Years ago I was taught that there is a vast difference between the things we believe we need in our lives and the raw emotional core behind those needs. The desire to be in a stable relationship is often less about being bonded closely to another human being (with all of their flaws, habits, and idiosyncrasies) and more about gaining a sense of security, the feeling of being loved, and the freedom from being lonely. The more we understand the emotional core behind the things we want in the world, the easier it is for us to see how many ways our needs can be met. This is a hard lesson to hold onto and one I have had to relearn again and again.
So I asked the Goddess today about the promise of harvest and this is what came through:
The real promise of harvest is simply this: If you listen to your heart, choose a direction, and work hard, you will gain. You may gain skills, knowledge, wisdom, opportunities, self-awareness, or even more tangible things. But the work will produce some change in you and thus, in your life. We pick a direction, pour ourselves into the work, and find out where it takes us. The expectations, though necessary for making sense of the earthly aspects of our lives, are not the only harvests we have.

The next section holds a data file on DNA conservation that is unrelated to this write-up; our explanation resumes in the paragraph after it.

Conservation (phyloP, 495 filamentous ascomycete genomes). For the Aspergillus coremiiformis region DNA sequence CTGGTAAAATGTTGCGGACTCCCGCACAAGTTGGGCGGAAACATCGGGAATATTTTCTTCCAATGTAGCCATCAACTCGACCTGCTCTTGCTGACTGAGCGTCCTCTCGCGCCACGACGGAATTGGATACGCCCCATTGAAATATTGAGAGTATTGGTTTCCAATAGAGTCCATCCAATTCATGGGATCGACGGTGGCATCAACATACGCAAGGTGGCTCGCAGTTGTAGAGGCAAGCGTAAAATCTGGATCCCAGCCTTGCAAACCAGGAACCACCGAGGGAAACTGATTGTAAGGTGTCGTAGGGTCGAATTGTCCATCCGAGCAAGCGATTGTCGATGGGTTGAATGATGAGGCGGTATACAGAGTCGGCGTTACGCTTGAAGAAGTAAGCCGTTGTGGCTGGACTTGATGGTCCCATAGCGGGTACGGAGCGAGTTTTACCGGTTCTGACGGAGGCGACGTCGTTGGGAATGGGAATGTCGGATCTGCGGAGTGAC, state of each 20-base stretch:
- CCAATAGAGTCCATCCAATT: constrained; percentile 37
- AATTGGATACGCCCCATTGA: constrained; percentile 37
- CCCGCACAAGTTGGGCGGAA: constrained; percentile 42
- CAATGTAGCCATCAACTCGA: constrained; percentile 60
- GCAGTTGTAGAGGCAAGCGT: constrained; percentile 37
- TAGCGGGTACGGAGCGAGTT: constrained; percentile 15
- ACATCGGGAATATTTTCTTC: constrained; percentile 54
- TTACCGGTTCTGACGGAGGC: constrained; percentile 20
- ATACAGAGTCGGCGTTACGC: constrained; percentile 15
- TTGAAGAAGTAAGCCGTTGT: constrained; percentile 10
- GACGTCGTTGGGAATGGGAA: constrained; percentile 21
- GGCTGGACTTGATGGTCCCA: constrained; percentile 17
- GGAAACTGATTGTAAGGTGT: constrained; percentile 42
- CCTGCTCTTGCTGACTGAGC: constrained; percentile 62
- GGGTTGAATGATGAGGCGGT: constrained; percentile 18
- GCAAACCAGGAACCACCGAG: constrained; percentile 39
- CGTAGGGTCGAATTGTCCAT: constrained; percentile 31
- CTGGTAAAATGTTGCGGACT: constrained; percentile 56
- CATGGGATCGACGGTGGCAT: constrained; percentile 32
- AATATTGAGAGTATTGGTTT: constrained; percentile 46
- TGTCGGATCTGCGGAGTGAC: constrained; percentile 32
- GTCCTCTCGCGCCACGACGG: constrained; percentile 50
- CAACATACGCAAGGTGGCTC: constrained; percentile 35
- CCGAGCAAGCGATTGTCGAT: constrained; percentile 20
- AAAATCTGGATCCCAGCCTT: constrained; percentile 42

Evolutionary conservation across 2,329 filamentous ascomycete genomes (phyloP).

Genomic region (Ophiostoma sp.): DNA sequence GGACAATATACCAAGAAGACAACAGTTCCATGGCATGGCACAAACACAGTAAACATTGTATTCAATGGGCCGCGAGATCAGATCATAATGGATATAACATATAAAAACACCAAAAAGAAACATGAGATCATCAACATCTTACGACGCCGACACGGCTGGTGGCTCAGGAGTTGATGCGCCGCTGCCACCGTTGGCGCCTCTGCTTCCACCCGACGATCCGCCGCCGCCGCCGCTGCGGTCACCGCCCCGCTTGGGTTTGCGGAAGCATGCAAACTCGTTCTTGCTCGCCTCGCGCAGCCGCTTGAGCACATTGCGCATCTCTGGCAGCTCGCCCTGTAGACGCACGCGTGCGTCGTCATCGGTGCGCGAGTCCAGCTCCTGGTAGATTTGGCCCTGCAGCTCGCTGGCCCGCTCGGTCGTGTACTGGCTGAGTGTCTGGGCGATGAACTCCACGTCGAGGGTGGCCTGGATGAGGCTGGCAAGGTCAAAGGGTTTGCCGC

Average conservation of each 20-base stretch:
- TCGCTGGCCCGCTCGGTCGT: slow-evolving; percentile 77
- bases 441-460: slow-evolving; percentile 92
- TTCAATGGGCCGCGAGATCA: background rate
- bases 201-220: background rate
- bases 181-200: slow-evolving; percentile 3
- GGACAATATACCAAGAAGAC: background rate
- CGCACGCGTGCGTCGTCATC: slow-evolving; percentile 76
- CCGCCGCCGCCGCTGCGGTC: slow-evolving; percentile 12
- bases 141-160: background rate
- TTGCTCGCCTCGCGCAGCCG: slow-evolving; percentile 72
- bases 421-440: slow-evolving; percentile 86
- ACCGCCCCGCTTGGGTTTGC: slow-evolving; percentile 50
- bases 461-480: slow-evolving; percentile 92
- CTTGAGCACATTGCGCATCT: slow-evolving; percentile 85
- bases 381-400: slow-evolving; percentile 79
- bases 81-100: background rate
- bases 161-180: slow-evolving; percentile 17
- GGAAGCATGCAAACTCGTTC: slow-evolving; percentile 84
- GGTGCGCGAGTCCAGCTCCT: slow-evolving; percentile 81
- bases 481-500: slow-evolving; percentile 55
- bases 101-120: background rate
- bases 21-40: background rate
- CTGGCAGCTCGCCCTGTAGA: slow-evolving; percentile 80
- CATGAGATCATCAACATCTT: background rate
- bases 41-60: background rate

We are shapeable beings and often the things that shape us the best are the trials we set for ourselves. I may never be a college professor, and that grieves me. But the work I have done has shaped me. I have developed analytical skills as a scientist and a scholar that enrich my life and my sense of self. I have traveled across the country alone, in my pursuits of this educational dream. I return home, assured that I have the confidence and strength to take risks and survive on my own. I know that I am a gifted educator and I can take those skills into any career that comes to me.
The future is never what we expect it to be. Thankfully, it is often far more amazing than what we would have planned for ourselves. This year, be thankful for the harvest you are bringing in. Do your best to consider how your hard work this year has shaped you into the talented and unique individual that you are today.
May the blessings of the harvest touch your heart and help you to see a bigger and brighter future,
Copyright: This essay by Katie Koumatos is licensed under a Creative Commons Attribution-NonCommercial-NoDerivs 3.0 Unported License which allows for the essay to be distributed freely provided that the work is properly attributed to the author. The license does not allow for commercial use or any alterations to the text without express permission of the author.
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Location: Berkeley, California
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Bio: Katie Koumatos is a witch and inter-faith minister currently living in Astoria, New York.